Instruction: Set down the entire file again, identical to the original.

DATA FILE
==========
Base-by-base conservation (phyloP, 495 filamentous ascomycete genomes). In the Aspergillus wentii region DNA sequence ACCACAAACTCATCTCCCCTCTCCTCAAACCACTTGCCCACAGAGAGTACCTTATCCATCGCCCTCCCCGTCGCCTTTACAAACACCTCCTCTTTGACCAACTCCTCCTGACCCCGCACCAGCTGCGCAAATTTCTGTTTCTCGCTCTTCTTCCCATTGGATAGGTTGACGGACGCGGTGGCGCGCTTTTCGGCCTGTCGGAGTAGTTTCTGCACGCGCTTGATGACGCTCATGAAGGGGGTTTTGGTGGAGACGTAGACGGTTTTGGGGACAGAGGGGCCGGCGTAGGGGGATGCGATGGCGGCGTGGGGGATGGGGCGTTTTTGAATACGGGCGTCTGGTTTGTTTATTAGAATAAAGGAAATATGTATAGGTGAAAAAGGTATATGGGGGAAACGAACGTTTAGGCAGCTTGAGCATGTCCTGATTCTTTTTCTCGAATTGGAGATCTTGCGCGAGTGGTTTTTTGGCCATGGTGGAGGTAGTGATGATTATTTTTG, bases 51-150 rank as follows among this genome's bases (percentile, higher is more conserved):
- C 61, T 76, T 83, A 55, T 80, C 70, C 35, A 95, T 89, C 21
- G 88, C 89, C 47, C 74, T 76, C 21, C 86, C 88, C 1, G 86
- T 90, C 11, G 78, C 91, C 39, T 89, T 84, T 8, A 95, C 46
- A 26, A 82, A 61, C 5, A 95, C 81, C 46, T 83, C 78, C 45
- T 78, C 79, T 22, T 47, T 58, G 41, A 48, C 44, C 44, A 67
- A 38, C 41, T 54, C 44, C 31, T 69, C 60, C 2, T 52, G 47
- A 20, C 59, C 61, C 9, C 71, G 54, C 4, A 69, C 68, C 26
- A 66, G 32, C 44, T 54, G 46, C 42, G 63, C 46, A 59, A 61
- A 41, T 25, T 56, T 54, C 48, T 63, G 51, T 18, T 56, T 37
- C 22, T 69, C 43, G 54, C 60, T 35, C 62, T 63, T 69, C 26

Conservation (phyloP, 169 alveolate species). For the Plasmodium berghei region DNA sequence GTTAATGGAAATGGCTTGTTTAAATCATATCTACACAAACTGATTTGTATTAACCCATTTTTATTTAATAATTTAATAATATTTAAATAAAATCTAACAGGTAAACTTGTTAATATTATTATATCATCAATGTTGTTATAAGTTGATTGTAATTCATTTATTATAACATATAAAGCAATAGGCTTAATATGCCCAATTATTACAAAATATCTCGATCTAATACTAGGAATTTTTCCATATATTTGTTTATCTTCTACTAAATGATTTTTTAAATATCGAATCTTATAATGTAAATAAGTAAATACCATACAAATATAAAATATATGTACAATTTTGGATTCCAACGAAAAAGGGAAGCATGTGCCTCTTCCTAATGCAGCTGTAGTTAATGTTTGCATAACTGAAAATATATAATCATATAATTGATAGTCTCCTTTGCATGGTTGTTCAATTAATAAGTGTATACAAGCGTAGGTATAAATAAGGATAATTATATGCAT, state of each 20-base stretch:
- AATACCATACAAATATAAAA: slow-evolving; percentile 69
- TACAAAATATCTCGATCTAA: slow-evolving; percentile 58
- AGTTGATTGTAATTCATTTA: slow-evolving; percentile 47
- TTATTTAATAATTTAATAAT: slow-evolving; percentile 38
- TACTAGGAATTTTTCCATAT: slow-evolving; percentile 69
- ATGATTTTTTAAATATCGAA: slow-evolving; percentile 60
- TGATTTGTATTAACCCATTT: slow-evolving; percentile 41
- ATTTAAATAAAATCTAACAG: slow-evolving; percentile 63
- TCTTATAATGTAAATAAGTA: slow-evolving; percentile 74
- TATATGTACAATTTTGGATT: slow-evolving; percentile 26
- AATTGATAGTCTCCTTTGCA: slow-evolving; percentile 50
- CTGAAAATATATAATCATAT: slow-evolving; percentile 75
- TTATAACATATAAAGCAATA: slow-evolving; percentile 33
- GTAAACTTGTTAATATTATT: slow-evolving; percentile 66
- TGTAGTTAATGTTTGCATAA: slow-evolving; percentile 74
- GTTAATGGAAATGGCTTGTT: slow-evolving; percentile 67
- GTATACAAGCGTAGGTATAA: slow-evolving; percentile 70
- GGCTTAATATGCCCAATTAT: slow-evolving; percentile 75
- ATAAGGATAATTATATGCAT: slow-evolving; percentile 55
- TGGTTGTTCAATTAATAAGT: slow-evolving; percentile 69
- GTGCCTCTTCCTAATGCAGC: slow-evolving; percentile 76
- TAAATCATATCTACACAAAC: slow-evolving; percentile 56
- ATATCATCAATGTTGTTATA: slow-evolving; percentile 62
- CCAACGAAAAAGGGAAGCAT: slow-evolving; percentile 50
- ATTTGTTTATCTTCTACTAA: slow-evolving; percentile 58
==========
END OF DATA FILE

Base-by-base conservation (phyloP, 495 filamentous ascomycete genomes). In the Aspergillus wentii region DNA sequence ACCACAAACTCATCTCCCCTCTCCTCAAACCACTTGCCCACAGAGAGTACCTTATCCATCGCCCTCCCCGTCGCCTTTACAAACACCTCCTCTTTGACCAACTCCTCCTGACCCCGCACCAGCTGCGCAAATTTCTGTTTCTCGCTCTTCTTCCCATTGGATAGGTTGACGGACGCGGTGGCGCGCTTTTCGGCCTGTCGGAGTAGTTTCTGCACGCGCTTGATGACGCTCATGAAGGGGGTTTTGGTGGAGACGTAGACGGTTTTGGGGACAGAGGGGCCGGCGTAGGGGGATGCGATGGCGGCGTGGGGGATGGGGCGTTTTTGAATACGGGCGTCTGGTTTGTTTATTAGAATAAAGGAAATATGTATAGGTGAAAAAGGTATATGGGGGAAACGAACGTTTAGGCAGCTTGAGCATGTCCTGATTCTTTTTCTCGAATTGGAGATCTTGCGCGAGTGGTTTTTTGGCCATGGTGGAGGTAGTGATGATTATTTTTG, bases 51-150 rank as follows among this genome's bases (percentile, higher is more conserved):
- C 61, T 76, T 83, A 55, T 80, C 70, C 35, A 95, T 89, C 21
- G 88, C 89, C 47, C 74, T 76, C 21, C 86, C 88, C 1, G 86
- T 90, C 11, G 78, C 91, C 39, T 89, T 84, T 8, A 95, C 46
- A 26, A 82, A 61, C 5, A 95, C 81, C 46, T 83, C 78, C 45
- T 78, C 79, T 22, T 47, T 58, G 41, A 48, C 44, C 44, A 67
- A 38, C 41, T 54, C 44, C 31, T 69, C 60, C 2, T 52, G 47
- A 20, C 59, C 61, C 9, C 71, G 54, C 4, A 69, C 68, C 26
- A 66, G 32, C 44, T 54, G 46, C 42, G 63, C 46, A 59, A 61
- A 41, T 25, T 56, T 54, C 48, T 63, G 51, T 18, T 56, T 37
- C 22, T 69, C 43, G 54, C 60, T 35, C 62, T 63, T 69, C 26

Conservation (phyloP, 169 alveolate species). For the Plasmodium berghei region DNA sequence GTTAATGGAAATGGCTTGTTTAAATCATATCTACACAAACTGATTTGTATTAACCCATTTTTATTTAATAATTTAATAATATTTAAATAAAATCTAACAGGTAAACTTGTTAATATTATTATATCATCAATGTTGTTATAAGTTGATTGTAATTCATTTATTATAACATATAAAGCAATAGGCTTAATATGCCCAATTATTACAAAATATCTCGATCTAATACTAGGAATTTTTCCATATATTTGTTTATCTTCTACTAAATGATTTTTTAAATATCGAATCTTATAATGTAAATAAGTAAATACCATACAAATATAAAATATATGTACAATTTTGGATTCCAACGAAAAAGGGAAGCATGTGCCTCTTCCTAATGCAGCTGTAGTTAATGTTTGCATAACTGAAAATATATAATCATATAATTGATAGTCTCCTTTGCATGGTTGTTCAATTAATAAGTGTATACAAGCGTAGGTATAAATAAGGATAATTATATGCAT, state of each 20-base stretch:
- AATACCATACAAATATAAAA: slow-evolving; percentile 69
- TACAAAATATCTCGATCTAA: slow-evolving; percentile 58
- AGTTGATTGTAATTCATTTA: slow-evolving; percentile 47
- TTATTTAATAATTTAATAAT: slow-evolving; percentile 38
- TACTAGGAATTTTTCCATAT: slow-evolving; percentile 69
- ATGATTTTTTAAATATCGAA: slow-evolving; percentile 60
- TGATTTGTATTAACCCATTT: slow-evolving; percentile 41
- ATTTAAATAAAATCTAACAG: slow-evolving; percentile 63
- TCTTATAATGTAAATAAGTA: slow-evolving; percentile 74
- TATATGTACAATTTTGGATT: slow-evolving; percentile 26
- AATTGATAGTCTCCTTTGCA: slow-evolving; percentile 50
- CTGAAAATATATAATCATAT: slow-evolving; percentile 75
- TTATAACATATAAAGCAATA: slow-evolving; percentile 33
- GTAAACTTGTTAATATTATT: slow-evolving; percentile 66
- TGTAGTTAATGTTTGCATAA: slow-evolving; percentile 74
- GTTAATGGAAATGGCTTGTT: slow-evolving; percentile 67
- GTATACAAGCGTAGGTATAA: slow-evolving; percentile 70
- GGCTTAATATGCCCAATTAT: slow-evolving; percentile 75
- ATAAGGATAATTATATGCAT: slow-evolving; percentile 55
- TGGTTGTTCAATTAATAAGT: slow-evolving; percentile 69
- GTGCCTCTTCCTAATGCAGC: slow-evolving; percentile 76
- TAAATCATATCTACACAAAC: slow-evolving; percentile 56
- ATATCATCAATGTTGTTATA: slow-evolving; percentile 62
- CCAACGAAAAAGGGAAGCAT: slow-evolving; percentile 50
- ATTTGTTTATCTTCTACTAA: slow-evolving; percentile 58